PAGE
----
Currently, we have two major evo-devo research projects in our team. One is about the functional evolution of ligand binding capacities (in part funded as the ANR project “AmphiNR”) and the second concerns the functional study of the FGF signaling in amphioxus, Branchiostoma lanceolatum (also partly funded by the ANR project, “Evolongation”).
The first research axis is about the role of gene duplications and its consequences in the functional evolution of two families of ligand-receptor pairs (i.e. NRH1 and FGF/FGFR). For example, does each copy have a unique and specific new ligand? Do the duplicated receptors show a promiscuous ability to bind a ligand? And, if so, can we explain their existence through differential expression during development or in different organs in adults?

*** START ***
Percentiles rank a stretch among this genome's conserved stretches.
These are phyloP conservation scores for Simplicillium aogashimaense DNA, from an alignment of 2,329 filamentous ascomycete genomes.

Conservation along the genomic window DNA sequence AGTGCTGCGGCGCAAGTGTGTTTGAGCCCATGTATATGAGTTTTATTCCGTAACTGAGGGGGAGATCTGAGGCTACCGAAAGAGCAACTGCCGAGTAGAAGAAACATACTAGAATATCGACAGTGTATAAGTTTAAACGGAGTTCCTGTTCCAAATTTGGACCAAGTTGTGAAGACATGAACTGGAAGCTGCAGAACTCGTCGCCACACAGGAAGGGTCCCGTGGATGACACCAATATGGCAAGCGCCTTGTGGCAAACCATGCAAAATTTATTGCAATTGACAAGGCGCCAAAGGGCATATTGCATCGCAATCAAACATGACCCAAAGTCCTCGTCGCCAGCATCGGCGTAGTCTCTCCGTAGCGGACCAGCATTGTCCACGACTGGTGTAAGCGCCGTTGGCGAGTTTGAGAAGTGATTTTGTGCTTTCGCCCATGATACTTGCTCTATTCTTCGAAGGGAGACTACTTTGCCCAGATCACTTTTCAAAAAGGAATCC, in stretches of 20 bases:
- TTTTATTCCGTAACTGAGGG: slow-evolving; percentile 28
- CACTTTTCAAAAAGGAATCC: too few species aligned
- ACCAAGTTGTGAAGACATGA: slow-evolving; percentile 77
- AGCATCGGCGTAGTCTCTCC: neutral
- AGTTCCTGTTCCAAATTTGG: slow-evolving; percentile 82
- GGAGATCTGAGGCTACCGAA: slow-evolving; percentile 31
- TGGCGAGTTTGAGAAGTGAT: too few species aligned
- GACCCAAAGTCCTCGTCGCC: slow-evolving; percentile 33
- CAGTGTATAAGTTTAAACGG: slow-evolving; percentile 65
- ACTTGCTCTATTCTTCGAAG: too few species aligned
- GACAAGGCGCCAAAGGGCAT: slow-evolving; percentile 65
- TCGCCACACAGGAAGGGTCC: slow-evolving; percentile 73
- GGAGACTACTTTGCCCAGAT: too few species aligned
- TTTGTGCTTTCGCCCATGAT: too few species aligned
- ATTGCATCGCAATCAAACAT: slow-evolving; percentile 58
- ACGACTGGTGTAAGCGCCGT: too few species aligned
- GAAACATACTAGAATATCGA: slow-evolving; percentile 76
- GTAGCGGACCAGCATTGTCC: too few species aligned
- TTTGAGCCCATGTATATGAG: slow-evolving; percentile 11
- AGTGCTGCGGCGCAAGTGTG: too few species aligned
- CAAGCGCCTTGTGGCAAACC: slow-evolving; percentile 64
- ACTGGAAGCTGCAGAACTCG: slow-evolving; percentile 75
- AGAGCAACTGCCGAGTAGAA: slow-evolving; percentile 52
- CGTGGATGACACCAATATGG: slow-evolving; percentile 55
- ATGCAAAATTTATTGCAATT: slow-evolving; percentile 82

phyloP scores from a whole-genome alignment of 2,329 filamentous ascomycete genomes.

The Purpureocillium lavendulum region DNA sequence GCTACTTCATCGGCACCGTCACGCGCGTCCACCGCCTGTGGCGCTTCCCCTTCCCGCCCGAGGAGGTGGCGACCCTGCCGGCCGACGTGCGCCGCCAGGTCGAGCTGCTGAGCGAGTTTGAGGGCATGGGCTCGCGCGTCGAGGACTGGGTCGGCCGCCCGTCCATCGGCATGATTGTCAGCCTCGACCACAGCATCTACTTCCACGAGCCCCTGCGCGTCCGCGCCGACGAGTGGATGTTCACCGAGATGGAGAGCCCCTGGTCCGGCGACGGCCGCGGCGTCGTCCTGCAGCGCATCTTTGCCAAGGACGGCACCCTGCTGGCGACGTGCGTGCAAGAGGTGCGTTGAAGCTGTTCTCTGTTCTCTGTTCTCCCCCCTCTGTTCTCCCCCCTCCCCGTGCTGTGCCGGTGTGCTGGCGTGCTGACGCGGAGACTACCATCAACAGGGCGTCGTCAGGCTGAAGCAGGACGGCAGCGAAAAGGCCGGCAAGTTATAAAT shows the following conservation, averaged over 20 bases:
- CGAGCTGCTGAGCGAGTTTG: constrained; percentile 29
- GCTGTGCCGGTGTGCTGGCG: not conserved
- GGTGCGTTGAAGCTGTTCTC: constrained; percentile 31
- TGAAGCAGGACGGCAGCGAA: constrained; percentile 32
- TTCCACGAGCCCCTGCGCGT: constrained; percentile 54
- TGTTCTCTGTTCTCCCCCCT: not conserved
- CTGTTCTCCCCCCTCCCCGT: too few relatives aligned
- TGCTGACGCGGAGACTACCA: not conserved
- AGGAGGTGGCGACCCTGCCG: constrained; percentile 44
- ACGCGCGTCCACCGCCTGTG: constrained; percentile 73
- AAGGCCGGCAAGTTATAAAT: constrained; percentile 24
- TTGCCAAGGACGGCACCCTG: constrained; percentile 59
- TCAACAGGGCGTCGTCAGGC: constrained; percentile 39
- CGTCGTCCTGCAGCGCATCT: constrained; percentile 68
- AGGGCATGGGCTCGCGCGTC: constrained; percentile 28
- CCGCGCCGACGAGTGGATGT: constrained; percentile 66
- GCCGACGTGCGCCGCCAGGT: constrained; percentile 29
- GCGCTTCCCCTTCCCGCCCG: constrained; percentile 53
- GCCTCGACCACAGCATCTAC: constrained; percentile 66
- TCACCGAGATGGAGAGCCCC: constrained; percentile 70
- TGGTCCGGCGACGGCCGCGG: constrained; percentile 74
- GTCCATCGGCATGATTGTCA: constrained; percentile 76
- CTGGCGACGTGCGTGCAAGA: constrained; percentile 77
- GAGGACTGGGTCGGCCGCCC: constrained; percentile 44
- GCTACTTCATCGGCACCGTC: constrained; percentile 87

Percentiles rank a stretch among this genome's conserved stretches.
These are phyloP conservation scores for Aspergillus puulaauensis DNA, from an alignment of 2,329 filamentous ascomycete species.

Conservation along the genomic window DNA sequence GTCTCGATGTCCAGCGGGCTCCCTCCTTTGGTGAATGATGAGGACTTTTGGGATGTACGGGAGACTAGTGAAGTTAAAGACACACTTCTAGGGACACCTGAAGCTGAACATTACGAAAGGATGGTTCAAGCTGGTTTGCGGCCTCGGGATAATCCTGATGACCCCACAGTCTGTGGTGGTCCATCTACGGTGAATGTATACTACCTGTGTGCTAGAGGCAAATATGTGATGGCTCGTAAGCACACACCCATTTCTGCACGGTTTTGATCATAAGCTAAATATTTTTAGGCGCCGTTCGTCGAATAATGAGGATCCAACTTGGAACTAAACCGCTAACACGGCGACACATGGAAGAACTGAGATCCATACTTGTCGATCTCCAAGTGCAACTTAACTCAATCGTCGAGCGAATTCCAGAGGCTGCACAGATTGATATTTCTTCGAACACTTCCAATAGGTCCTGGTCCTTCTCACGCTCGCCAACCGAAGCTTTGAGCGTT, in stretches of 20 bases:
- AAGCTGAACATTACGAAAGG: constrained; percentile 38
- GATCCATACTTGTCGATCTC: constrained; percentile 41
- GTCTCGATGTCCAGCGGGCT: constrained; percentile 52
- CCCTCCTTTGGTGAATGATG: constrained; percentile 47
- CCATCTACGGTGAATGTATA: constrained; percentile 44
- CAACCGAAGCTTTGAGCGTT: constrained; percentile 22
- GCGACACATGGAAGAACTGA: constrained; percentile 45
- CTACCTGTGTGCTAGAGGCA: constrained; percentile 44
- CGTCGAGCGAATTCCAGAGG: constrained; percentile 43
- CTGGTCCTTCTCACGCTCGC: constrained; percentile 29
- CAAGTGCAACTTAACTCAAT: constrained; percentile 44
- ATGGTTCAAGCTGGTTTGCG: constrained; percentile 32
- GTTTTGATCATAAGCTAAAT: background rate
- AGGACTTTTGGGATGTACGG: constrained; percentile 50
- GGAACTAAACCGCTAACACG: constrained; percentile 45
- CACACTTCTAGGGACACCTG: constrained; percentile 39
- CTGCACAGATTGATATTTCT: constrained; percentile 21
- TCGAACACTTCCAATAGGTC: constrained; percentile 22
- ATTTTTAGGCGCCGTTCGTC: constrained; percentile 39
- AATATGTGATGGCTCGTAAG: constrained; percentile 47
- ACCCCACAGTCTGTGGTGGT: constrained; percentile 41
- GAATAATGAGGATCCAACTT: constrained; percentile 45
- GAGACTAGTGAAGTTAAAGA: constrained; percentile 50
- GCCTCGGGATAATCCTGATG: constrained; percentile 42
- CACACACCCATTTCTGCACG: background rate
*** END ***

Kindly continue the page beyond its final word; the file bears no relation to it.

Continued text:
Our second main project is about the role of different signaling pathways, and particularly the FGF (Fibroblast Growth Factor) signal, during the amphioxus embryonic development. Two different developmental processes are being especially investigated: somitogenesis and neural induction.
In both processes we intend to understand the gene regulatory networks directly and/or indirectly controlled by FGFs in amphioxus. Through a comparative approach we will determine the similarities and differences with vertebrates in order to shed light on how evolution produced the present diversity of forms in chordates.